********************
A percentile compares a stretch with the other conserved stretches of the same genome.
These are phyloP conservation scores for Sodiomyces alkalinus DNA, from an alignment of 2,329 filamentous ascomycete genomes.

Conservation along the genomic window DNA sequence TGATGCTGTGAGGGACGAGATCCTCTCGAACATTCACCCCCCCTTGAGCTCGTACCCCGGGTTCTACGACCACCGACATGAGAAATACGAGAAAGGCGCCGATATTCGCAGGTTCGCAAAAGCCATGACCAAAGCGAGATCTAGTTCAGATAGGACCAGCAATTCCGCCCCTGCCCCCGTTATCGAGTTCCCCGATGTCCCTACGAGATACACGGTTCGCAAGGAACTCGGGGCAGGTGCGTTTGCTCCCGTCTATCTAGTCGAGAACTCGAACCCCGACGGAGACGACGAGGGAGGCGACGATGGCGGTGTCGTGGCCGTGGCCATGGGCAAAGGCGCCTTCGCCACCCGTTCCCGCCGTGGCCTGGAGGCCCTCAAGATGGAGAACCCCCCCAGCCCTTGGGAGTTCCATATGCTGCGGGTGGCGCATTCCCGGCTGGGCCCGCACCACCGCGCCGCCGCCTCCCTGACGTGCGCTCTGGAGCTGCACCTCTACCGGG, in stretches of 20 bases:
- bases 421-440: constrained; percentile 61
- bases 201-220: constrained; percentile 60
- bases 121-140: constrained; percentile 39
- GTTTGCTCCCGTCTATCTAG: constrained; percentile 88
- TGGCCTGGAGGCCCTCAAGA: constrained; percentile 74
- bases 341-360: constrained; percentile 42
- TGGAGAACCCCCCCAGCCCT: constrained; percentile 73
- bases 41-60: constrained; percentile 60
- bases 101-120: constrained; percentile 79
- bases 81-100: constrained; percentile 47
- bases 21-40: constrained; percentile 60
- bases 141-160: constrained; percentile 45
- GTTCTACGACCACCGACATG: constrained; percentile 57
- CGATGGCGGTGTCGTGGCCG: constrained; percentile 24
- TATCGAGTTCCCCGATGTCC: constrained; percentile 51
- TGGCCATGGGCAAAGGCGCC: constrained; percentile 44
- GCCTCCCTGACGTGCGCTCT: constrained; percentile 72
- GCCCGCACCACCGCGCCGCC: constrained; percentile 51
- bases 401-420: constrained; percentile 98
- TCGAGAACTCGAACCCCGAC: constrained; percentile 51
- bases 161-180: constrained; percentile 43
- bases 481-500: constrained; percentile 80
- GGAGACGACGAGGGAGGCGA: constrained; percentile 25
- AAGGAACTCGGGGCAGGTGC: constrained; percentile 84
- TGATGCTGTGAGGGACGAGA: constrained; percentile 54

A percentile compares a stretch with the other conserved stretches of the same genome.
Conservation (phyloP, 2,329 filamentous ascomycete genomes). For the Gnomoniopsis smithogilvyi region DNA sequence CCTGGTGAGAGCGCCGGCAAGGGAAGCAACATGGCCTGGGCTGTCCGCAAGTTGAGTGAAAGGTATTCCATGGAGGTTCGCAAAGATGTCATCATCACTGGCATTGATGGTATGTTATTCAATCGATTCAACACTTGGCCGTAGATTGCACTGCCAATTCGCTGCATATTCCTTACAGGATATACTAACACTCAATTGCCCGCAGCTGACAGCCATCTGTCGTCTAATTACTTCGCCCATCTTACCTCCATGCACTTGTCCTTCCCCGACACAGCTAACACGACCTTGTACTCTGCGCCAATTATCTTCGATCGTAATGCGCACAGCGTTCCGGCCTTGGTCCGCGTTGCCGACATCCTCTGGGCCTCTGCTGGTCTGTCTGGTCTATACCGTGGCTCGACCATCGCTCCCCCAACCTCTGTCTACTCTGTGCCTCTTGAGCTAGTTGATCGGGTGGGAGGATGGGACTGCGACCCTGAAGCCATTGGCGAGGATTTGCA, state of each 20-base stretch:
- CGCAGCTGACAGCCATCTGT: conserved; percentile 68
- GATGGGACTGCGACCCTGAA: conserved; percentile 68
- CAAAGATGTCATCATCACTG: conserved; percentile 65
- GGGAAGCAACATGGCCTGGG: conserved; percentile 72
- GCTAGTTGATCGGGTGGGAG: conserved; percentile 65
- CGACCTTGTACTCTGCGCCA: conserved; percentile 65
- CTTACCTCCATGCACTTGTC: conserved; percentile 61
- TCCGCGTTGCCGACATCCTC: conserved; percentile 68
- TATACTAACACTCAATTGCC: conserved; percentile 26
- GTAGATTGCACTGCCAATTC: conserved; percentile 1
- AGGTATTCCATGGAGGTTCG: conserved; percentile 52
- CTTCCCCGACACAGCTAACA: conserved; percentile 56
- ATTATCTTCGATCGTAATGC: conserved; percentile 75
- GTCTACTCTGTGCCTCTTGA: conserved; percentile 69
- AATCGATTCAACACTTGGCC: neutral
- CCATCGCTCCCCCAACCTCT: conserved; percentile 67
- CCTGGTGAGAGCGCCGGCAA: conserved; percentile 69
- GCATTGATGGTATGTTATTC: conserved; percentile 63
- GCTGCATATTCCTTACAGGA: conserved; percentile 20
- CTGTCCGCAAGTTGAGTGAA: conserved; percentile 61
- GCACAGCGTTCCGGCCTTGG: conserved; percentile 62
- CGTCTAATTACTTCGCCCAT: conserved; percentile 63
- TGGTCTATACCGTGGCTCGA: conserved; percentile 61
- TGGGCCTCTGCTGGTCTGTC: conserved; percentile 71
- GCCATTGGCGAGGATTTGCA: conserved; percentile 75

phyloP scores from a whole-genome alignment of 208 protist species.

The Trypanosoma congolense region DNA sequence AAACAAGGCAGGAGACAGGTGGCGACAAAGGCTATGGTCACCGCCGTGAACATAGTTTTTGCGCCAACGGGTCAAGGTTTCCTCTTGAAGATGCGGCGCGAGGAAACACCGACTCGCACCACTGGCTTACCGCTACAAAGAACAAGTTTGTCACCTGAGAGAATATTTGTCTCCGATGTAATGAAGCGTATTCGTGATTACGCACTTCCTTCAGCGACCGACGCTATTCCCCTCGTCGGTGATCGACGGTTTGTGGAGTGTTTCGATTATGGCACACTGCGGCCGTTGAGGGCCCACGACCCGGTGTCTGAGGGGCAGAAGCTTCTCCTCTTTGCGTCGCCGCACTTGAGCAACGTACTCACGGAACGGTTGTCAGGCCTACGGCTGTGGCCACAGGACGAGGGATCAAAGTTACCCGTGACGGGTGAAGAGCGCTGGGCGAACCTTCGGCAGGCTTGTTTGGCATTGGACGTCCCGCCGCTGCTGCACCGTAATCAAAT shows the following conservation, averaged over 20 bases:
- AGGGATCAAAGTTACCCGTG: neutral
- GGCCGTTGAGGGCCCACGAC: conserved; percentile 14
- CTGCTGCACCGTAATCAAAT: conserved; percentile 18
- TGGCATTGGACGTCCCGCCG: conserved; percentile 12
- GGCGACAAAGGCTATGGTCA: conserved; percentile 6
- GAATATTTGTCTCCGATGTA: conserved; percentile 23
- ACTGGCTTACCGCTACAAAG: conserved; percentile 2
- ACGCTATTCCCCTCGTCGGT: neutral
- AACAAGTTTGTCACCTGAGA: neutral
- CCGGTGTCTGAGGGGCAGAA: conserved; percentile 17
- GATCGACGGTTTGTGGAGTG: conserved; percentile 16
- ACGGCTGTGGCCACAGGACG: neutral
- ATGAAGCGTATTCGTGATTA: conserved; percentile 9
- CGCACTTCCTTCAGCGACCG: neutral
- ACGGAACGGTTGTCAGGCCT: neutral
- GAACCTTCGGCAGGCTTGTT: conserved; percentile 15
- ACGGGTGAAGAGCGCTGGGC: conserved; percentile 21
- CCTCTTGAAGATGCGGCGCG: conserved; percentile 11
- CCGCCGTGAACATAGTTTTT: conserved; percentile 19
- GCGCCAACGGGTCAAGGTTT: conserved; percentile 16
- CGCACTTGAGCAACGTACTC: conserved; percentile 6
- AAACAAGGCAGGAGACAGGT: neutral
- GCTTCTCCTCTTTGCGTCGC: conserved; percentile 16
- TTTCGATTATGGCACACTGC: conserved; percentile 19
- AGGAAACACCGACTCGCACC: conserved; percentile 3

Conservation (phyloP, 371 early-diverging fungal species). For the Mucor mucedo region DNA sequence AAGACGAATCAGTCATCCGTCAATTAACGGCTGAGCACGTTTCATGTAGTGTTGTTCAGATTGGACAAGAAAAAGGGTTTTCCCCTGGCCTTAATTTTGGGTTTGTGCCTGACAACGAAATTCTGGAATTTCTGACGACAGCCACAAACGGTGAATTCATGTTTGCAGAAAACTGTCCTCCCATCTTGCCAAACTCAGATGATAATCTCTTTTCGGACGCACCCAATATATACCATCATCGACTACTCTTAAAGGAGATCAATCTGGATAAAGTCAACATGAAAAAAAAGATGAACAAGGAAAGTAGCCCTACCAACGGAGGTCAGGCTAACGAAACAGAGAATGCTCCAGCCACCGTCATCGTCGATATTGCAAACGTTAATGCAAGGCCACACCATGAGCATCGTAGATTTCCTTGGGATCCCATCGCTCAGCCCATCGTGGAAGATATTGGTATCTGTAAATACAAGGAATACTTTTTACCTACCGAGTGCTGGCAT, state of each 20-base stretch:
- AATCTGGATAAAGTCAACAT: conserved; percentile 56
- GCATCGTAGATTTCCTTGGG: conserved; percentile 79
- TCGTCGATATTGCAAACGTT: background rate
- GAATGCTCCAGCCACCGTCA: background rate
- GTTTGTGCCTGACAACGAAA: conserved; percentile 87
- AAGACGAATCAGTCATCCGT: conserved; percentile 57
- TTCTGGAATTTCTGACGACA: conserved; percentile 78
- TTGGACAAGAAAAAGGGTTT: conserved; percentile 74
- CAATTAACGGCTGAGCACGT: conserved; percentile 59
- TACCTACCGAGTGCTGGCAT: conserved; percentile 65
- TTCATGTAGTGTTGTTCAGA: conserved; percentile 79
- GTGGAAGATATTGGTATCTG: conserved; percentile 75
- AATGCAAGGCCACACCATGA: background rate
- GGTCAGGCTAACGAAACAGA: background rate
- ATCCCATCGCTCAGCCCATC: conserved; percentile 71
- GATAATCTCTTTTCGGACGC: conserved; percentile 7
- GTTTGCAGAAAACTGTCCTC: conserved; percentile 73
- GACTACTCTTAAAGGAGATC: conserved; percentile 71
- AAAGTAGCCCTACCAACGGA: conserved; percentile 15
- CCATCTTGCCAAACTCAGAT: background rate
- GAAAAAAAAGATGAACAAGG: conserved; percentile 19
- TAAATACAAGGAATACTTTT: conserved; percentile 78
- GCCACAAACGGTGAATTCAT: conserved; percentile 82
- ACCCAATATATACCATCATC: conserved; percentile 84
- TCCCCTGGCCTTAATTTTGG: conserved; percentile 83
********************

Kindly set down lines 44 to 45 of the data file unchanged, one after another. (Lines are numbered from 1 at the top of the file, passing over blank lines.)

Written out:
- GTCTACTCTGTGCCTCTTGA: conserved; percentile 69
- AATCGATTCAACACTTGGCC: neutral